Motherhood and Migration Project:
Despite the fact that motherhood and migration are both considered life-changing experiences, they are rarely studied together, specifically in relation to refugees and asylum seekers. Factors of motherhood, pregnancy, and the care of children before, during, and after migration journeys are important to investigate in order to garner an understanding of the experience of female migrants. In order to do this, it is necessary to talk to migrant women themselves to hear their stories of motherhood and children within the migration context.
Ethics has cleared the committee at Monash and my foray into fieldwork with women, first as a small pilot study with about five women here in Melbourne, is about to begin. Looking specifically at mothers who came in via boat or the through the resettlement program from the Middle Eastern region (eg. Kurdish, Hazara, Iraqi, Iranian women), the recruitment begins! Please see the attached flyer and spread the word. As a gesture of appreciation for their time and contribution of valuable experiences to the project, the women will be given a $50 Coles-Myer voucher.
Email: firstname.lastname@example.org; Phone: 0415576572
More about the Project:
This research will study the experiences of women migrants, by examining the role motherhood and pregnancy played in the migratory experience. It will identify the strategies women used to negotiate migration, as well as settlement. This research can inform policy frameworks, service provision and social change strategies for migrants by developing an overview of the priorities and challenges perceived by migrant women in Australia.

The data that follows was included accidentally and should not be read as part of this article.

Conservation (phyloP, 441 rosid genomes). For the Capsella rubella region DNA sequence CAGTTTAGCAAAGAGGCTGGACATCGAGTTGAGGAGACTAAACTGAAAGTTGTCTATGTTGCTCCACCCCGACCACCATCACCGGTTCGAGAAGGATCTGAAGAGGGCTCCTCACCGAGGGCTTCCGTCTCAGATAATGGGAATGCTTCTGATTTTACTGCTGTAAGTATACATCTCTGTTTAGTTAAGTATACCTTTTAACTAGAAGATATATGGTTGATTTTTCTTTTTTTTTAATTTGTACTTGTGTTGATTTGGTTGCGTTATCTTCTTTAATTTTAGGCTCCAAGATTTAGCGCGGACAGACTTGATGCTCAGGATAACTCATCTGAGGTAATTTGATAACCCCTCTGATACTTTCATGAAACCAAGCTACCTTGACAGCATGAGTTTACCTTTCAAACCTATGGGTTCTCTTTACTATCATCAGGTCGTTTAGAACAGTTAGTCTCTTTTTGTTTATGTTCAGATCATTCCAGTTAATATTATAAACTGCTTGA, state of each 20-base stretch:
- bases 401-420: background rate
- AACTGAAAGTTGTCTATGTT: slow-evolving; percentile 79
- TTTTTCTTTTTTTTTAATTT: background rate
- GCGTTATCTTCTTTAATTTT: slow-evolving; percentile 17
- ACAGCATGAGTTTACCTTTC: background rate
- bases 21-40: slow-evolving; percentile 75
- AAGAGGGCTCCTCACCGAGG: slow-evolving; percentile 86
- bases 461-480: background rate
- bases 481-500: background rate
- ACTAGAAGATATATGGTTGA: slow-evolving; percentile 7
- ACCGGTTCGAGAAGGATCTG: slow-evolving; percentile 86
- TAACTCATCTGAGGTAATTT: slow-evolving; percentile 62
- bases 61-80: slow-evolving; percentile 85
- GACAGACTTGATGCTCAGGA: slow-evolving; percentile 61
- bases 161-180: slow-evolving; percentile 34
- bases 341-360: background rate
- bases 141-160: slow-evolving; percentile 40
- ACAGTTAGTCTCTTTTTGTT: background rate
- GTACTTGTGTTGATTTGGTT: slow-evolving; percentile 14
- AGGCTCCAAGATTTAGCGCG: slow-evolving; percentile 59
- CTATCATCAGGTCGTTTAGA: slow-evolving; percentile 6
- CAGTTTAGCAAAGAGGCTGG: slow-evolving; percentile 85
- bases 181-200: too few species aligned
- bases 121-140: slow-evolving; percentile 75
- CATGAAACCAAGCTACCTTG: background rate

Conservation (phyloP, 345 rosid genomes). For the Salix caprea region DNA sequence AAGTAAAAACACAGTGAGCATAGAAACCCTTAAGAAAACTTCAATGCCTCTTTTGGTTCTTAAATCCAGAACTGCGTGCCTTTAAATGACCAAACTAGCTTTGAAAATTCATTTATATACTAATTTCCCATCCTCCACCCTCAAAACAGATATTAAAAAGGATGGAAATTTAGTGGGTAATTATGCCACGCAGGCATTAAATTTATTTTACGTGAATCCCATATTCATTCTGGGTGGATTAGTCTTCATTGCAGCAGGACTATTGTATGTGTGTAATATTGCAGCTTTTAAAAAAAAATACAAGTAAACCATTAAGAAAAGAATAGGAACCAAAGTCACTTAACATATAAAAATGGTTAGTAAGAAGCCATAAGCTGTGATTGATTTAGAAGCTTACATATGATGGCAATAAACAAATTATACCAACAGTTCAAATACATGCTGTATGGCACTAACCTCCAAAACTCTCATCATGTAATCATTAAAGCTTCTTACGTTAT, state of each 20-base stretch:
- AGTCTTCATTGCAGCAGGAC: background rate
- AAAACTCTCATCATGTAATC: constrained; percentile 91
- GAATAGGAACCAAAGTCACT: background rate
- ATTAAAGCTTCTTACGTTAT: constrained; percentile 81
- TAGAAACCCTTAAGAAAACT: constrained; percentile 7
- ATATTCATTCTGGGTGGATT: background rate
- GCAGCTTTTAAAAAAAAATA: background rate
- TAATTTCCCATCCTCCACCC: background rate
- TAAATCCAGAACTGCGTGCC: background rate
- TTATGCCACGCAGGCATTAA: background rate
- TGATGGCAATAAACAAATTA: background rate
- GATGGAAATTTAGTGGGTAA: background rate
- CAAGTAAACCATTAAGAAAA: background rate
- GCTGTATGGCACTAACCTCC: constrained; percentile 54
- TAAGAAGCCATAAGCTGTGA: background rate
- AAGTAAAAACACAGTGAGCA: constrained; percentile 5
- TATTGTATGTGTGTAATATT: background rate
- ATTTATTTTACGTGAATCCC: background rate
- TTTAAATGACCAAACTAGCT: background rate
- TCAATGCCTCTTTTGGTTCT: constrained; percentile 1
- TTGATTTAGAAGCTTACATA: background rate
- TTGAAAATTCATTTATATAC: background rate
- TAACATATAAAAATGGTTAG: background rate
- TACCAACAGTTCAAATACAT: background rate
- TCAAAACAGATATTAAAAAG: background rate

The overall aim of the project is to understand the experiences of women who migrate in relation to their role as a mother. Better understanding of their experiences of migration and their views on the journey aims to contribute to improvements in policy and services.
The specific aims of the project are:
1. Identify and examine the experiences of mothers during migration, in regards to security, agency, and mobility before, during, and after their journeys;
2. Analyzing this data to identify harms for mothers during migration journeys in order to inform the development of strategies to reduce risks during travel; and
3. Engage in collaboration and partnerships across the full spectrum of services for migrant women in all aspects of the research.
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